“The Captain consents,” said old Pravdine, advancing. “Yes, in the future he will be less prompt.”

“It is you who speak, Captain, and not M. Zodomirsky,” said Stamm.

“Will you affirm my words, Monsieur Zodomirsky?” asked Pravdine, almost supplicating in his eagerness.

“I consent,” said Zodomirsky, in a voice scarcely intelligible.

“Hurrah! hurrah!” cried all the officers enchanted with this termination. Two or three threw up their caps.

“I am more charmed than anyone,” said Stamm, “that all has ended as I desired. Now, Captain, I have shown you that before a resolute man the art of shooting is nothing in a duel, and that if the chances are equal a good shot is on the same level as a bad one. I did not wish in any case to kill you. Only I had great desire to see how you would look death in the face. You are a man of courage; accept my compliments. The pistols were not loaded.” Stamm, as he said these words, fired off his pistol. There was no report!

Zodomirsky uttered a cry which resembled the roar of a wounded lion.

“By my father’s soul!” he cried, “this is a new offence, and more insulting than the first. Ah! it is ended, you say? No, Monsieur, it must re-commence, and this time the pistols shall be loaded, if I have to load them myself.”

“No, Captain,” replied Stamm, tranquilly, “I have given you your life, I will not take it back. Insult me if you wish, I will not fight with you.”

“Then it is with me whom you will fight, Monsieur Stamm,” cried Pravdine, pulling off his coat. “You have acted like a scoundrel; you have deceived Zodomirsky and his seconds, and, in five minutes if your dead body is not lying at my feet, there is no such thing as justice.”

Stamm was visibly confused. He had not bargained for this.

“And if the Captain does not kill you, I will!” said Naletoff.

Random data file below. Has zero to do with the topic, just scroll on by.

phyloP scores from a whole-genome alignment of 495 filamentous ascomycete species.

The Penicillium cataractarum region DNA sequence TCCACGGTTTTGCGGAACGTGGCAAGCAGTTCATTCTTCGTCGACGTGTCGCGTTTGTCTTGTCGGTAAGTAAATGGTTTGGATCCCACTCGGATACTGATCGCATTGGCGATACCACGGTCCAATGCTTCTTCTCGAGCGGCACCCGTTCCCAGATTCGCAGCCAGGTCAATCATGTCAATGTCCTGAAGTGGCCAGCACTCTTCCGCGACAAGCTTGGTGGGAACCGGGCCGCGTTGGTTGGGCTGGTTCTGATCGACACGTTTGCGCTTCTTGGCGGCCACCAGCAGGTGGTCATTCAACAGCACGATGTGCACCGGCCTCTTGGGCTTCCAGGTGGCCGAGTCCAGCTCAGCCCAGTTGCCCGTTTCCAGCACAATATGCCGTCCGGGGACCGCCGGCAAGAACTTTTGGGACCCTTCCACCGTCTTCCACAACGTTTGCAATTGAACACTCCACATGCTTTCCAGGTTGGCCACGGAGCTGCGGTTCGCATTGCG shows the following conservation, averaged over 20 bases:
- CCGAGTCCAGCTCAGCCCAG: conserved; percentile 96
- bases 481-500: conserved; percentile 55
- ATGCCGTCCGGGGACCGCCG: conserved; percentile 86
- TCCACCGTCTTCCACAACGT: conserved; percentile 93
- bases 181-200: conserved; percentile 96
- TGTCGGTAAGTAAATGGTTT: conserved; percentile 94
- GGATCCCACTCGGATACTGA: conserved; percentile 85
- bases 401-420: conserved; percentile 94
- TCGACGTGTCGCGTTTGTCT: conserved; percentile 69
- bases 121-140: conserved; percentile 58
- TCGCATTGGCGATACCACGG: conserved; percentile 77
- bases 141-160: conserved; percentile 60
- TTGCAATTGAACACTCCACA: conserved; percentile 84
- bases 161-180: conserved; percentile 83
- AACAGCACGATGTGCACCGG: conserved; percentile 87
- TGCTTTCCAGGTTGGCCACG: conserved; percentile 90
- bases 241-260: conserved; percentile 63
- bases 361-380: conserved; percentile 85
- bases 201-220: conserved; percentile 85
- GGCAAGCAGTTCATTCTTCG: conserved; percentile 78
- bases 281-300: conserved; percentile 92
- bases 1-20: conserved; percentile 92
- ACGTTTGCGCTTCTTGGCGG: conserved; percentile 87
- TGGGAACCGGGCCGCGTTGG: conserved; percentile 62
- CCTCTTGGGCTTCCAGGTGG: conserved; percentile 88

“Or I!” “Or I!” cried with one voice all the officers.

“The devil! I cannot fight with you all,” replied Stamm. “Choose one amongst you, and I will fight with him, though it will not be a duel, but an assassination.”

“Reassure yourself, Monsieur,” replied Major Belayef, “we will do nothing that the most scrupulous honour can complain of. All our officers are insulted, for under their uniform you have conducted yourself like a rascal. You cannot fight with all; it is even probable you will fight with none. Hold yourself in readiness, then. You are to be judged. Gentlemen, will you approach?”

We surrounded the Major, and the fiat went forth without discussion. Everyone was of the same opinion.

Then the Major, who had played the role of president, approached Stamm, and said to him—

“Monsieur, you are lost to all the laws of honour. Your crime was premeditated in cold blood. You have made M. Zodomirsky pass through all the sensations of a man condemned to death, whilst you were perfectly at ease, you who knew that the pistols were not loaded. Finally, you have refused to fight with the man whom you have doubly insulted.”

“Load the pistols! load them!” cried Stamm, exasperated. “I will fight with anyone!”

But the Major shook his head with a smile of contempt.

“No, Monsieur Lieutenant,” he said, “you will fight no more with your comrades. You have stained your uniform. We can no longer serve with you. The officers have charged me to say that, not wishing to make your deficiencies known to the Government, they ask you to give in your resignation on the cause of bad health. The surgeon will sign all necessary certificates. To-day is the 3rd of May: you have from now to the 3rd of June to quit the regiment.”

“I will quit it, certainly; not because it is your desire, but mine,” said Stamm, picking up his sabre and putting on his coat.

Then he leapt upon his horse, and galloped off towards the village, casting a last malediction to us all.

We all pressed round Zodomirsky. He was sad; more than sad, gloomy.

“Why did you force me to consent to this scoundrel’s conditions, gentlemen?” he said. “Without you, I should never have accepted them.”